I feel that 2020 needs a factory reset, January seemed to last for 68 days, February was done in 3 days and March was at least 1367 days long!
I think that along with many other people, the usual monthly emotional highs and lows now happen in the space of an hour and I don’t know about you but I need a holiday.
Most of that is due to me talking, this big introvert has done enough talking in the last two weeks to last a decade. I’ve even developed a husky voice!
Has talking to myself become the new norm?
Nope. I have been doing podcast interviews, virtual conferences and video chats plus a handful of lives, all talking about working from home and handling the kids at the same time.
What I have noticed are the same questions coming up over and over again so this post is to address the FAQs of working from home and schooling the kids and creating a new routine.
It looks like this will be the new norm for a couple of months for many of us and as we adjust to this new life, these are a few things to keep in mind and will make your life easier…
Create A New Routine
That old routine of being up and out of the house by a certain time, rip it up and chuck it out. You can make your own rules up now!
As a productivity nerd I recommend using guidelines though.
Having a regular routine rather than a free-for-all will make it easier on your kids and you. When you have a routine in place, less thinking is involved, less decision making and generally life runs smoother.
Decide when to wake up, meal times and bedtime, use that as the framework for the rest of the day. Keep these the same every weekday and the activities that you do around them will be your variety.
This brings us onto morning meetings. Over breakfast, decide on the family schedule for the day. What, if anything is happening at a specific time? Pencil those in first.
Allow your kids to decide when they want to do things too, yes, even the little ones. Let them have some kind of say, giving them a choice helps them feel that they have got some control and it’s helping them to learn how to schedule and structure their day.
A great life skill that they won’t learn at school.
For the reluctant starters, teach them the Worst First method, (near the top of this post)
Variety Is The Spice Of Life
We are obviously living through a very weird time and it is undoubtedly stressful. Help to reduce the stress by building the following elements into your new routine, do this when you have your morning meeting:
- Some form of exercise, kids and parents. PE with Joe is popular with the kids (and I think the moms too if you know what I mean!). If your kids are into a specific sport, get them to come up with training routines so they can keep their skills sharp.
- Get some fresh air. Although some places are in total lockdown, many still allow 30 minutes outside exercise. This is a good time to go for a walk, get a change of scenery and some fresh air.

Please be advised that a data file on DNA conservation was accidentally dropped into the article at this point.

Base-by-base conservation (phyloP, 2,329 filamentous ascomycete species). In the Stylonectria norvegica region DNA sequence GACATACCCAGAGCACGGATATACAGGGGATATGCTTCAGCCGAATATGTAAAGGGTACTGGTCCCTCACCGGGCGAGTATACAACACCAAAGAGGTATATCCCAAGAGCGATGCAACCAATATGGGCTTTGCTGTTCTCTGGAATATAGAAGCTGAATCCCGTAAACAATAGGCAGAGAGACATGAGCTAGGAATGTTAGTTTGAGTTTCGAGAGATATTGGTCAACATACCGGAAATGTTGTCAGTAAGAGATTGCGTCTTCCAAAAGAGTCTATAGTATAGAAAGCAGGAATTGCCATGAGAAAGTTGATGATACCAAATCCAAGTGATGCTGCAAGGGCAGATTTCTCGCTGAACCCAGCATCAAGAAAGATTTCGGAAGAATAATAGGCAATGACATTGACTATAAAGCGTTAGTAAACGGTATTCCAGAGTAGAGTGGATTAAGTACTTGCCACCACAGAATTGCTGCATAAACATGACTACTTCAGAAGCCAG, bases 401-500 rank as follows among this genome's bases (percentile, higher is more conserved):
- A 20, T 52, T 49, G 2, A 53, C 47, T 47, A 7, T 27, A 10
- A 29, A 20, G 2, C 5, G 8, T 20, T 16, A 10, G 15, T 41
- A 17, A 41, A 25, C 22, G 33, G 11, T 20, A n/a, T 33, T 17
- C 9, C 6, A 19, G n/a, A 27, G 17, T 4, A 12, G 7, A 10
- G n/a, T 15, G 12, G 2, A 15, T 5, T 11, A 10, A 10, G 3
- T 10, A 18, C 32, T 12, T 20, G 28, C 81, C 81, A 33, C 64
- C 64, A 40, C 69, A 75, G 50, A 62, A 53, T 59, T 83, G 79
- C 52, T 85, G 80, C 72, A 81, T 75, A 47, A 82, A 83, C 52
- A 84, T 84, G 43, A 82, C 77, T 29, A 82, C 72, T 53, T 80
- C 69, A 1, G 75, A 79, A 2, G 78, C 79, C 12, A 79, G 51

- Brain workout. Keep those old grey brain cells active, this could be practising an old skill or learning a new one. There are tonnes of amazing courses online you can take.
- Brain love. It is extremely easy to fall into a state of depression or anxiousness at times like these so work on keeping mentally healthy, both you and the kids. Meditation is my number one choice but journalling, music, art, prayers, affirmations etc. can all help with mental well being.
- Work. This is for school work and your work. One thing to remember is that the kids don’t need 6 hours to get their school work done. Homeschooling rule of thumb is 2-3 hours for younger kids and a little longer for teens.
- Be Social. This is for the kids too, they are missing their mates. Organise video chats with their friends, let them play, good around, have fun. And you too, especially the extrovert out there, call up for friends, work colleagues and family members and have a chinwag.
I really don’t like the term social distancing, we can still be social without getting within spitting distance of each other.
But What About The Housework?
We have the perfect opportunity right now to re-train our families, taking that they are not the most helpful around the home!
You can add this into the morning meeting, and make it part of your new routine. Decide who will do which jobs. Either diplomatically choosing or doing Rock Paper Scissors, whatever works for you.
What works for us is having a daily schedule that we do straight after breakfast. That means the house is cleaned and tidied ready to go first thing and once it is done, there’s no nagging.
Also include duties such as cleaning up after meals and an end of day tidy up. As you get into the groove it becomes easier and if everyone else is pitching in, they will start to learn that putting stuff away from the offset makes their life easier.
If you have complainers, know that you are not alone. Sitting down and treating them as an adult and having a conversation with them is the first step. I also highly recommend Never Split The Difference by Chris Voss, he is an ex-FBI negotiator and the tactics he teaches in his book also work on kids!
These are referral links…
Get the book here on Amazon or sign up for Scribd, for the audio version, you get two months free with this link (then it’s about $9 a month after that) We use it all the time.
And Adding Laundry Into The New Routine?
I am a big fan of “help me do it myself” which is what the Montessori philosophy is based on. If you have the kids rooms set up so that they can put their own things away, you are half way there.
Make laundry time a family activity that you all do together. Put of some fun music, show the kids how to match socks (even toddlers can do this) and fold and put away their own clothes.